Nokia has revealed that it will not be customizing its N900 Maemo 5 smartphone to suit carriers, claiming part of Linux's strength in the mobile market is offering customers a "compelling value proposition". It's a potentially risky strategy; Nokia's struggle to gain the same sort of foothold in North America as it has in Europe has been partly blamed on a refusal to adapt to carrier-demands there.
Video demos of the N900 after the cut
"Very clearly Apple, Android ... are a whole lot less about providing customization to the operators and a whole lot more about providing a really cool, compelling value proposition to the end-consumer" David Rivas, VP for device R&D, Nokia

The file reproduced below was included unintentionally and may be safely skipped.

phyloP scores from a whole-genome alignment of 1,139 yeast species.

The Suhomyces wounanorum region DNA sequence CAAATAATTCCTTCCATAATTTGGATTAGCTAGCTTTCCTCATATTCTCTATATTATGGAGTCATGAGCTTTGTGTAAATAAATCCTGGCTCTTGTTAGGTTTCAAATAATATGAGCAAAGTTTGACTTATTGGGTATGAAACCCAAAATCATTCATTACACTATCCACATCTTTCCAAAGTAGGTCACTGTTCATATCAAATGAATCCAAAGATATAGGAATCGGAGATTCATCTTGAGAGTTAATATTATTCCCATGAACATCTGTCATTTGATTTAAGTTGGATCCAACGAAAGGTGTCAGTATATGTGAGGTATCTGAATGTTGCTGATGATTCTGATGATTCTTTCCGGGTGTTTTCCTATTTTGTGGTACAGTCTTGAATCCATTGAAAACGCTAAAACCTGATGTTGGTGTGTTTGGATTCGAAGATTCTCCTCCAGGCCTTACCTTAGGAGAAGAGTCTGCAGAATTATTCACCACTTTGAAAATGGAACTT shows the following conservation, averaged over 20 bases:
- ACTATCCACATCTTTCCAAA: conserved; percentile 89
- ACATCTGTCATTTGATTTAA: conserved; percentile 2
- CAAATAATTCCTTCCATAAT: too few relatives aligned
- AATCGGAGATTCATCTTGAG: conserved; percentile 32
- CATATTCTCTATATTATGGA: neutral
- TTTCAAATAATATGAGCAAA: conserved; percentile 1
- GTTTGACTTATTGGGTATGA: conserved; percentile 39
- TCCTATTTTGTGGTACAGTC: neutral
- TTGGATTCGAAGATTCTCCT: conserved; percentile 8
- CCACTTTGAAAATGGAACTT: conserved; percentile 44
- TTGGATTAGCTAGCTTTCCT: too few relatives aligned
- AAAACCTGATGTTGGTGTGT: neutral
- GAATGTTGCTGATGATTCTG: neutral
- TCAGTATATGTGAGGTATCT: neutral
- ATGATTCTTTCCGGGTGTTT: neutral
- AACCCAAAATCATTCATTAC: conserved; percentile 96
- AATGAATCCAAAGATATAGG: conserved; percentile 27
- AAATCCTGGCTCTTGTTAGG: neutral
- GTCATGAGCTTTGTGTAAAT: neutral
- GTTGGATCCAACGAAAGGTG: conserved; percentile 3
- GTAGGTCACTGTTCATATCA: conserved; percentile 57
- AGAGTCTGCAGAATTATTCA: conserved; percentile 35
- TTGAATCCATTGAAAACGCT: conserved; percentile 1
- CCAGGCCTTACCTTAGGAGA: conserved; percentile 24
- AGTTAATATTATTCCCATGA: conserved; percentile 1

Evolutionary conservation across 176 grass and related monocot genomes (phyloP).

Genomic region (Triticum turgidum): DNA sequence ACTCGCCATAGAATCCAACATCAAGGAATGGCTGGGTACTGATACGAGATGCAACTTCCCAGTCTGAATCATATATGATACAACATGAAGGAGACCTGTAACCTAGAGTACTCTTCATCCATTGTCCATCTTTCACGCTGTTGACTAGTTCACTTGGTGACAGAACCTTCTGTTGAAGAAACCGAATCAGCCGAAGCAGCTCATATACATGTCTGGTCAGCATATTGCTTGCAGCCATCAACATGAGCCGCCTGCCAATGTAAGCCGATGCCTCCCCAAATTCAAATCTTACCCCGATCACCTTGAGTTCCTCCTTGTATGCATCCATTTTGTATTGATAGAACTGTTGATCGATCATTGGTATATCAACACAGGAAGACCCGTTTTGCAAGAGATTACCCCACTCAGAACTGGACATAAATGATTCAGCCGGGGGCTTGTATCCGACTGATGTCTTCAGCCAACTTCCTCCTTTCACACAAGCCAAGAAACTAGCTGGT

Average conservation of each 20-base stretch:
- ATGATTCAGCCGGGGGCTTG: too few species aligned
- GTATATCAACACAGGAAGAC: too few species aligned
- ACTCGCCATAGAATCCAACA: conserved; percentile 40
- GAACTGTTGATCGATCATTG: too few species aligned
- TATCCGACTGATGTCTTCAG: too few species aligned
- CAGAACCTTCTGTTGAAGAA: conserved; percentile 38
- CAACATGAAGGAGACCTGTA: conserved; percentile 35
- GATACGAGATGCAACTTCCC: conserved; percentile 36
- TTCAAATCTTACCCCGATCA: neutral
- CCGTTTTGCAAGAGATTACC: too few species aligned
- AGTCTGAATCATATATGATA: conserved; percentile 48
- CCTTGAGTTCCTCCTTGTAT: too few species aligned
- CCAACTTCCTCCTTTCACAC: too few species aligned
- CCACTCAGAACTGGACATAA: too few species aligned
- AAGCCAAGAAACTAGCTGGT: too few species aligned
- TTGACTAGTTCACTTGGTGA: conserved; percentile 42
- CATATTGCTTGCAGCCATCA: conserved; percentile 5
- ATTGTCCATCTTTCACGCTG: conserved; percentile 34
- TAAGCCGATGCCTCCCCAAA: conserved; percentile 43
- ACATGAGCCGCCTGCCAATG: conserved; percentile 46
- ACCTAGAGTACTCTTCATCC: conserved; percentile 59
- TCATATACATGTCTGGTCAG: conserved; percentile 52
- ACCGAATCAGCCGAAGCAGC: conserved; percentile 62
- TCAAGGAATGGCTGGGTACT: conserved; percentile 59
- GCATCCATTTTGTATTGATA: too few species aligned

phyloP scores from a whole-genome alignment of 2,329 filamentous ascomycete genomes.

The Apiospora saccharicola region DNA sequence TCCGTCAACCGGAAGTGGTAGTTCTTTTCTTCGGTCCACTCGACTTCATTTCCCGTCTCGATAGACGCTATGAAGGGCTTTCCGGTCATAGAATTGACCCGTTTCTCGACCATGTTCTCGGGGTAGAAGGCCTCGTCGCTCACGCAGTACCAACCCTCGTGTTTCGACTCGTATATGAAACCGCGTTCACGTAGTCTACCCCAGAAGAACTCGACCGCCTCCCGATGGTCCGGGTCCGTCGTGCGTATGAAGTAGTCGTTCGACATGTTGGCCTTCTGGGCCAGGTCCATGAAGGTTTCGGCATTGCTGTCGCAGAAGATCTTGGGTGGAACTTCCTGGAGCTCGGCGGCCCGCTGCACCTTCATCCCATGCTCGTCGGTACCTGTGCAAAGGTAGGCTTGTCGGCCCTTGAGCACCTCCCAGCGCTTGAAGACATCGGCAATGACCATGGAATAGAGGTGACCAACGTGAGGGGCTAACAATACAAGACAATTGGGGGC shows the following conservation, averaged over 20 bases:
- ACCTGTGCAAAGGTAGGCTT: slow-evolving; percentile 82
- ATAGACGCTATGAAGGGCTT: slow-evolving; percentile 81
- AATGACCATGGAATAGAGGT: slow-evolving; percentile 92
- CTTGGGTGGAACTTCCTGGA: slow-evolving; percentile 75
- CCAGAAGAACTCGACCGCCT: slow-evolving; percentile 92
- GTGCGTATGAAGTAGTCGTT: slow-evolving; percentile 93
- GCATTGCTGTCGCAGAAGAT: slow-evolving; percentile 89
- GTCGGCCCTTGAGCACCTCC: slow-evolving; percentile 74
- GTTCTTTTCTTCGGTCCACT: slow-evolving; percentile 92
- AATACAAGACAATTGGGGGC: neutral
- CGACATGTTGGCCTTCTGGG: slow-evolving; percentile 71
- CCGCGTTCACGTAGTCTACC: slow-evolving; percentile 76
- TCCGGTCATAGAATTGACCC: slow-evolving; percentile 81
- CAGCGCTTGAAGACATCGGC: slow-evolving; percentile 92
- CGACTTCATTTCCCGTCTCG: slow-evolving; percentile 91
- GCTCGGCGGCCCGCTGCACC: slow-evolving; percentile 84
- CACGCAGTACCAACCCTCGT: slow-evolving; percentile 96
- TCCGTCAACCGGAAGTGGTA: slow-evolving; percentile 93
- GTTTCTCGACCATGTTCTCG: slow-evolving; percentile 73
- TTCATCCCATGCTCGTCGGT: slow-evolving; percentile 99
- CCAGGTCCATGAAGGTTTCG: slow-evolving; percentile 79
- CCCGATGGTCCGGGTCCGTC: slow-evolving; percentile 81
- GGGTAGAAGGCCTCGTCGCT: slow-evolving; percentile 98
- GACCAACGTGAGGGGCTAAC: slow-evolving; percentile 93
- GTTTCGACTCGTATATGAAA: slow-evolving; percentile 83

The benefit for Nokia is obvious: by refusing to modify the N900 they reduce their own development costs and can better position the smartphone as their own product rather than have it subsumed in the carriers' brands. Handsets such as the iPhone and platforms such as Android have shown that this can certainly be beneficial for building brand awareness.
However, given competition between networks the carriers are also keen to differentiate their cellular offerings, and customizing devices is one straightforward way to do that. Analysts are already predicting that the Finnish company will suffer because of their reluctance, predicting that Nokia may even fail to get the N900 through the door and onto subsidized shelves if they don't accommodate modifications.
Nokia N900 hands-on:
Nokia N900 browser demo: